Currently, Veteran students apply for enrollment at their desired college or university, and once approved, they complete their enrollment for their education benefits with the VA. Once approved, and once their semester begins, the Veteran will then start to receive their monthly payments and stipend for books and supplies. But this can take several weeks. Between each term break of more than 30 days, the payments stop and start up again, once the next semester begins. This can also take up to a month before  Veteran students get their benefits.

However, before each semester begins, there are expenditures that Veteran students are responsible for. Most professors contact their students with the required reading and text books for classes prior to the beginning of the term. Some professors even ask that some reading be done before the first class meeting. Waiting for VA benefits to buy books can be detrimental to a Veteran student’s grade, and they might not be able to afford the book without VA money.

Parking fees can be over $160 per term at some schools. And students need to purchase permits prior to the first day of the term. Waiting weeks for their first payment can put Veteran students, who often have families, in a financial bind.

Under the current law governing Veteran education benefits, this advanced payment comes in lieu of the payment for the following month.  While filling the need at the moment, this can potentially leave Veterans in a bind when they should be receiving their regular payment.

The Fair Access to Benefits for Student Veterans would change the process so that advance payments granted to Veteran students will be charged against the final month of education assistance payments that the Veteran is eligible for. This minor alteration will allow Veterans to access their education assistance and not put themselves in a financial bind– as the benefits are intended to do.

Transition GPS Is Not Your Dad’s TAP Class

Transition GPS

By Debbie Gregory.

For years, service members who were separating from the military participated in the Transition Assistance Program (TAP). The mandated program took two or three days, and explained Veteran benefits and information that was deemed useful for transitioning Veterans. Many service members and Veterans claimed that the program was incomplete, insufficient, or a waste of their time. Many Veterans felt that they separated from the military with little information about their benefits and how to claim them. Veterans and Veteran advocacy groups have blamed deficiencies with the military’s transition assistance policies for high Veteran unemployment (averaging over 9% for GWOT Vets) and suicide rates (21+ per day). Law makers heard the complaints and called for improving the Transition Assistance Program as part of the VOW to Hire Heroes Act of 2011.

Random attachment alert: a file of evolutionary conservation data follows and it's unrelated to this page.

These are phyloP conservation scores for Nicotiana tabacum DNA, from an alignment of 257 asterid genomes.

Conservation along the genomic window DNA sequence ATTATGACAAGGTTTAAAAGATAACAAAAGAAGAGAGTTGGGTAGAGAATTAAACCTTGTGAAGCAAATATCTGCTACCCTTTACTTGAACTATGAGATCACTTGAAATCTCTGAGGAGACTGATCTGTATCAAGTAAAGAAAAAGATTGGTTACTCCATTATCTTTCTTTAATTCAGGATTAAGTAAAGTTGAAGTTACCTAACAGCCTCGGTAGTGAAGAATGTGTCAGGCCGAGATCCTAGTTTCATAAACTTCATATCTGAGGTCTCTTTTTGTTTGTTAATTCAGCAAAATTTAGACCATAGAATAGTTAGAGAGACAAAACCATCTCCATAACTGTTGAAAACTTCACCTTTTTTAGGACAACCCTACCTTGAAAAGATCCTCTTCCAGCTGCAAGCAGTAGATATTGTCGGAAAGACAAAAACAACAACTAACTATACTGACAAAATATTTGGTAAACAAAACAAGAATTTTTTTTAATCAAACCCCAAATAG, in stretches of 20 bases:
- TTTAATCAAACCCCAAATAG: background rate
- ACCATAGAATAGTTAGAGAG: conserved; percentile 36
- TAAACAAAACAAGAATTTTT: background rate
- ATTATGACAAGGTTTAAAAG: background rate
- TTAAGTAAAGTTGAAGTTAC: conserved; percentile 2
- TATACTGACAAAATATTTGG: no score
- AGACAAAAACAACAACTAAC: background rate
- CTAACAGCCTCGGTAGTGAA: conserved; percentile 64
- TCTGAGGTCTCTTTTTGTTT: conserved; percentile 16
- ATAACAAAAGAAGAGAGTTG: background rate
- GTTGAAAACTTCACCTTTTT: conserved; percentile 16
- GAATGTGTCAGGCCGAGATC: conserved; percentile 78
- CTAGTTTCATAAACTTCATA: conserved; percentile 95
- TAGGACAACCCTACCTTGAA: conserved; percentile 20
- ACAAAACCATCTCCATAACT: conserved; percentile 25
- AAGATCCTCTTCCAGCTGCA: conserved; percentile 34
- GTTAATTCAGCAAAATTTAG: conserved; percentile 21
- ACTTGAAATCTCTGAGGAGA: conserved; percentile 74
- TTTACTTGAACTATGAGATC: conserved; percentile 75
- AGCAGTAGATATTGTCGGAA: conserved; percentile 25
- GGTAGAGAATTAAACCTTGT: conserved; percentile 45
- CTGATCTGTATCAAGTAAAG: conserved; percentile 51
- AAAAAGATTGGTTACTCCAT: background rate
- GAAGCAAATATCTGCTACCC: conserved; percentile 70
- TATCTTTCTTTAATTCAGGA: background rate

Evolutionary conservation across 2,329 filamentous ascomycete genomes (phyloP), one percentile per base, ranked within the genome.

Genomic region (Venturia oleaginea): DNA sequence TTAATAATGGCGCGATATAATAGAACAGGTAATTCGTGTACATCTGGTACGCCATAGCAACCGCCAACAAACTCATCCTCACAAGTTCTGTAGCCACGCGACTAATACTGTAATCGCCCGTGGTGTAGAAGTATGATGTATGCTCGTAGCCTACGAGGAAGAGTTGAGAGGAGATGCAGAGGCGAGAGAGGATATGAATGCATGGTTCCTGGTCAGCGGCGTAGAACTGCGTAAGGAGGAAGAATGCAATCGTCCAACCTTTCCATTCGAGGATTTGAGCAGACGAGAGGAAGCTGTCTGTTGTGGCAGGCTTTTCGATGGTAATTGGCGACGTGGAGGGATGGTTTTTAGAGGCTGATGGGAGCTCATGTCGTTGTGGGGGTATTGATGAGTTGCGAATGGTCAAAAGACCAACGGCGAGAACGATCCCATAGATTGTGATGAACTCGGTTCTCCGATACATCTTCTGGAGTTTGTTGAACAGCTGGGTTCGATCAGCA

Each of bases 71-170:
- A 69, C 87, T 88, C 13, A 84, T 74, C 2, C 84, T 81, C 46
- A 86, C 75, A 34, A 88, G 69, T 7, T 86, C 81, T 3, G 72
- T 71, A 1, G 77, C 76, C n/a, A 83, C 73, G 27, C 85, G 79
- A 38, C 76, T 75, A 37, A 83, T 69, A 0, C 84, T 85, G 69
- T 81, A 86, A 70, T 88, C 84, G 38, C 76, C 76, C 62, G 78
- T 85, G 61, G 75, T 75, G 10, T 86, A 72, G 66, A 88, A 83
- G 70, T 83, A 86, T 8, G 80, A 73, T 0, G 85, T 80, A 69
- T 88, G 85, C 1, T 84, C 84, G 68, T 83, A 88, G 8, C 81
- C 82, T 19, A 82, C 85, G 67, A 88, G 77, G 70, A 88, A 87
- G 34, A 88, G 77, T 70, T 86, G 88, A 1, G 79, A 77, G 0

Congress demanded improvements, which led to the redesigned TAP, called Transition Goals, Plans, Success (GPS).  Transition GPS is more than just a Family Assistance Center or Fleet and Family Support Center representative talking to service members. Transition GPS was designed as a partnership between the DOD, the VA, the Departments of Labor and Education, as well as the Office of Personnel Management and the Small Business Administration. All of these entities collaborated to create a core 40 hour comprehensive workshop for service members imminently separating from the military.

Transition GPS curriculum includes three phases; the first phase is a mandatory two days of training on VA benefits, personal finances, family adjustment and mentorship. The second phase is a mandatory three days of training for their new careers. This training includes Department of Labor employment workshops, instruction in employment searches, resume writing, job interviews and how to use social media to benefit employment searches. The third phase is a voluntary two days of instruction with options to focus on either preparing for 1) college: relays information about the GI Bill, applying for financial aid and how to approach campus and classroom life. 2) career: provides information on technical training and how to acquire civilian professional certifications and licenses. 3) entrepreneurship: relays information from the SBA to service members who wish to start their own businesses.

The program officially began in November, 2012, when the pilot group of transitioning service members took the first courses a year prior to separation. So far, the program is receiving high marks. It is succeeding in engaging the service members, focusing on matters that are pertinent to them and their needs. But just like with the old TAP class, Veterans will get out of the program what they put into it while they were still serving. Service members are advised to take full advantage of Transition GPS. The program does have the potential to remove the negative statistics in the Veteran community.